Just to finish this off, here's how it's all connected.
The HTML 4.01 spec has several sections that bring this all together.
Target Anchor? Anchor Element?
The fragment identifer section gives a brief example of how the URI is used to refer to a certain location. Even though it says that it's pointing to an anchor, that doesn't mean to say that it's pointing to an anchor element. Keep in mind that by "anchor element" they don't mean the <a> element. Instead, a much broader meaning is meant.
The section on the [id attribute helps to clarify this, as the spec says that id is used for several tasks, including: "As a target anchor for [url="http://www.w3.org/TR/html401/struct/links.html#anchors"]hypertext links](http://www.w3.org/TR/html401/struct/global.html#h-7.5.2)" which links to the introduction page.
It's called a "target anchor" not because the id attribute is on hypertext links, it can be on virtually any HTML element at all. The target anchor allows some other page to use a hypertext link to link directly to an element within the target page. The id attribute serves as a target anchor.
The [introduction to links and anchors section provides much fuller details on how fragment identifiers work. It also links through to the [url="http://www.w3.org/TR/html401/struct/links.html#adef-name-A"]name section which includes a link to the [url="http://www.w3.org/TR/html401/struct/links.html#anchors-with-id"]Anchors with the id attribute](http://www.w3.org/TR/html401/struct/links.html#anchors) section.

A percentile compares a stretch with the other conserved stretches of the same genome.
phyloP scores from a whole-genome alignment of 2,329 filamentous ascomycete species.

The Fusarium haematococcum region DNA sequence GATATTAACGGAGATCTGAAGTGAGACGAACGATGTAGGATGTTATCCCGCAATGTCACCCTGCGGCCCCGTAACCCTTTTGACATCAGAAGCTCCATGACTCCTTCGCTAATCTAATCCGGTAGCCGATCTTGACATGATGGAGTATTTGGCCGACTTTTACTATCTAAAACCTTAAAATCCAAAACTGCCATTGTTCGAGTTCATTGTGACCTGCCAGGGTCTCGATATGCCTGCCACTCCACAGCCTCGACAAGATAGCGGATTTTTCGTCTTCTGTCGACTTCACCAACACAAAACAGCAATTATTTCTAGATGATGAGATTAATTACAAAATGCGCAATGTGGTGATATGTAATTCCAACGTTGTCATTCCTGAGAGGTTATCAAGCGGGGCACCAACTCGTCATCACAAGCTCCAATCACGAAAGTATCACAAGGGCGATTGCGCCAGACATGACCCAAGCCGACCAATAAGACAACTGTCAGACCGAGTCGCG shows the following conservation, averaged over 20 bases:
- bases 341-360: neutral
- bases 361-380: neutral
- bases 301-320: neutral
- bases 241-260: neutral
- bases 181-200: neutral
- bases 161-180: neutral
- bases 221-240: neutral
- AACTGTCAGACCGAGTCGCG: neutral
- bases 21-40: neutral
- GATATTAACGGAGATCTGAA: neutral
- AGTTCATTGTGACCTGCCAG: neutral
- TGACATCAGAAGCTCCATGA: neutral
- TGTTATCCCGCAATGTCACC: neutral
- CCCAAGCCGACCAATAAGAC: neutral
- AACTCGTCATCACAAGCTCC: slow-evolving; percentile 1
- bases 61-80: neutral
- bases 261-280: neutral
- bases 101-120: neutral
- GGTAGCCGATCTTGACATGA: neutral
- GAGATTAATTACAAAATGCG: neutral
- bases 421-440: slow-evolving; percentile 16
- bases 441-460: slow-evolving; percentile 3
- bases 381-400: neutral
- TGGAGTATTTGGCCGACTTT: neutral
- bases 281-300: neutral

How is the Name attribute affected?
At the time of the HTML 4.01 spec in 1999, they were transitioning over from using the name attribute on a limited number of HTML elements, to using the id attribute on virtually everything. 12 years ago they still had to provide consideration for web browsers that didn't support HTML4. Unthinkable now, but that was back in the day.
As time moved on and they developed the spec for XHTML (there's only one year between HTML 4.01 and [XHTML 1.0), they had formally deprecated the use of name attribute on all elements except for those used to provide form data. In the XHTML [url="http://www.w3.org/TR/xhtml1/#C_8"]fragment identifiers](http://www.w3.org/TR/xhtml1/) section they talk about completely removing the name attribute from all other elements.
Why would they do that? Because if we look back at the HTML 4.01 specs for forms, we find that in the form controls section that the name attribute has a special task to perform within forms themself, that has nothing to do with fragment identifiers.
In effect, the purpose of the name attribute is now solely meant for data fields within forms. And in fact, with the [HTML5 spec we now find that the [url="http://www.w3.org/TR/html5/association-of-controls-and-forms.html#attr-fe-name"]name](http://www.w3.org/TR/html5/) is exclusively used only for forms now.
Now more than 10 years on from HTML 4.01 and XHTML 1.0, the id attribute remains as the favored method by which to uniquely identify different parts of a web page.